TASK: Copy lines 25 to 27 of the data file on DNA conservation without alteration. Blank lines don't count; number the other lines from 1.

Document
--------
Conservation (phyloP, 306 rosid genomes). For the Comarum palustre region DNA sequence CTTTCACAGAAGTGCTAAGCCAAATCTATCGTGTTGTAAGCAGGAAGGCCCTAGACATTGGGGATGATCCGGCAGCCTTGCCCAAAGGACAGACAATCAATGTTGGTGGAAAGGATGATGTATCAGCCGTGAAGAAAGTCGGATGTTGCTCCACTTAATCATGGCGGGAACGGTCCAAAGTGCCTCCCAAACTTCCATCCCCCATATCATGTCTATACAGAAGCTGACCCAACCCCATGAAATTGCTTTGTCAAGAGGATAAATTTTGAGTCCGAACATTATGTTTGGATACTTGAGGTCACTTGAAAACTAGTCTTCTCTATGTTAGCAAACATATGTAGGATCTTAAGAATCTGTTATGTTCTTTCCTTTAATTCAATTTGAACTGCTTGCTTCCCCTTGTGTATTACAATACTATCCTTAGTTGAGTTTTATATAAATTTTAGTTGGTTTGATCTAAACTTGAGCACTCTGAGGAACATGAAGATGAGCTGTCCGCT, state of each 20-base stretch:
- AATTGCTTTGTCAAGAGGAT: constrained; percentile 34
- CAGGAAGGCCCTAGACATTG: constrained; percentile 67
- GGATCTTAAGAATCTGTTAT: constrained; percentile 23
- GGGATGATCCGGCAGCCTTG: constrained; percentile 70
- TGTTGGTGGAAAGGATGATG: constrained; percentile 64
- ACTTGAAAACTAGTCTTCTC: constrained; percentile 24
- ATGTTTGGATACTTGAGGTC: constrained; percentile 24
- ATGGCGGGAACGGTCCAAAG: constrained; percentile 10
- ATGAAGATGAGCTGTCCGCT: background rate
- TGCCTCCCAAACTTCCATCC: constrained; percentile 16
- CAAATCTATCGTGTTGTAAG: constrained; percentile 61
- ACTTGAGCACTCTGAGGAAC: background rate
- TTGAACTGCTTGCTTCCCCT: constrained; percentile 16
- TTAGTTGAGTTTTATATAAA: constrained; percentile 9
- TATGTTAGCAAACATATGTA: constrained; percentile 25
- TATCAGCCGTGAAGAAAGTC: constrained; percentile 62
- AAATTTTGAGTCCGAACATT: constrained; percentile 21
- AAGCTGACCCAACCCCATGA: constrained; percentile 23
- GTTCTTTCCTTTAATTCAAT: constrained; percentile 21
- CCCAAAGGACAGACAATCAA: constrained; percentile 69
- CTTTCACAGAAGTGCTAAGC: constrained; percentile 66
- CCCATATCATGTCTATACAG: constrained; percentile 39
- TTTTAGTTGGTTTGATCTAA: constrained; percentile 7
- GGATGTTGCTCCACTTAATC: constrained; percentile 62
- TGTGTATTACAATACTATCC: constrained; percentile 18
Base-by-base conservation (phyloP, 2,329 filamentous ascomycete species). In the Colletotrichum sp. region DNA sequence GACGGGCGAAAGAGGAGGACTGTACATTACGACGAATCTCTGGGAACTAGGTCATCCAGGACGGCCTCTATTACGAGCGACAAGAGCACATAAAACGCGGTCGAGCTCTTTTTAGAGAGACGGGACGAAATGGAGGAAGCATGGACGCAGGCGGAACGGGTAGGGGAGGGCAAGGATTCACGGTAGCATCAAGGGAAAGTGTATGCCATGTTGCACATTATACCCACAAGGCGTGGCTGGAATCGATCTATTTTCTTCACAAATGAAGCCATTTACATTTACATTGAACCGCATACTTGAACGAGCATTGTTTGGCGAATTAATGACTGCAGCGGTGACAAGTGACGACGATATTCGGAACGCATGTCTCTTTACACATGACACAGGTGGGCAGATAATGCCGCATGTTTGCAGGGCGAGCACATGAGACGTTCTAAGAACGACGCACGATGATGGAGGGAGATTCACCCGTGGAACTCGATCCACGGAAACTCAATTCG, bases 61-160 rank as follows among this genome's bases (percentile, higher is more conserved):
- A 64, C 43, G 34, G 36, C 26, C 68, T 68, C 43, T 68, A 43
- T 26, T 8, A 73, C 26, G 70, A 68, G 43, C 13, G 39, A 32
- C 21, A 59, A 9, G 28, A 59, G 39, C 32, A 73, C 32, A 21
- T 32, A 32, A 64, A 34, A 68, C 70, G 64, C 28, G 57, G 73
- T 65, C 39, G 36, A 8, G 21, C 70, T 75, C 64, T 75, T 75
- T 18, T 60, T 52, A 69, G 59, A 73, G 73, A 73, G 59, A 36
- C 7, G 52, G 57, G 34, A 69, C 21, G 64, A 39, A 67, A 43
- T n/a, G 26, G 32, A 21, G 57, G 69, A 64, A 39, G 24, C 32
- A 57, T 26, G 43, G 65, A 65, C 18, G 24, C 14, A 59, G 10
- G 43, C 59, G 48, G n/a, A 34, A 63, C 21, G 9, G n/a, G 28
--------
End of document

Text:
- GGATGTTGCTCCACTTAATC: constrained; percentile 62
- TGTGTATTACAATACTATCC: constrained; percentile 18
Base-by-base conservation (phyloP, 2,329 filamentous ascomycete species). In the Colletotrichum sp. region DNA sequence GACGGGCGAAAGAGGAGGACTGTACATTACGACGAATCTCTGGGAACTAGGTCATCCAGGACGGCCTCTATTACGAGCGACAAGAGCACATAAAACGCGGTCGAGCTCTTTTTAGAGAGACGGGACGAAATGGAGGAAGCATGGACGCAGGCGGAACGGGTAGGGGAGGGCAAGGATTCACGGTAGCATCAAGGGAAAGTGTATGCCATGTTGCACATTATACCCACAAGGCGTGGCTGGAATCGATCTATTTTCTTCACAAATGAAGCCATTTACATTTACATTGAACCGCATACTTGAACGAGCATTGTTTGGCGAATTAATGACTGCAGCGGTGACAAGTGACGACGATATTCGGAACGCATGTCTCTTTACACATGACACAGGTGGGCAGATAATGCCGCATGTTTGCAGGGCGAGCACATGAGACGTTCTAAGAACGACGCACGATGATGGAGGGAGATTCACCCGTGGAACTCGATCCACGGAAACTCAATTCG, bases 61-160 rank as follows among this genome's bases (percentile, higher is more conserved):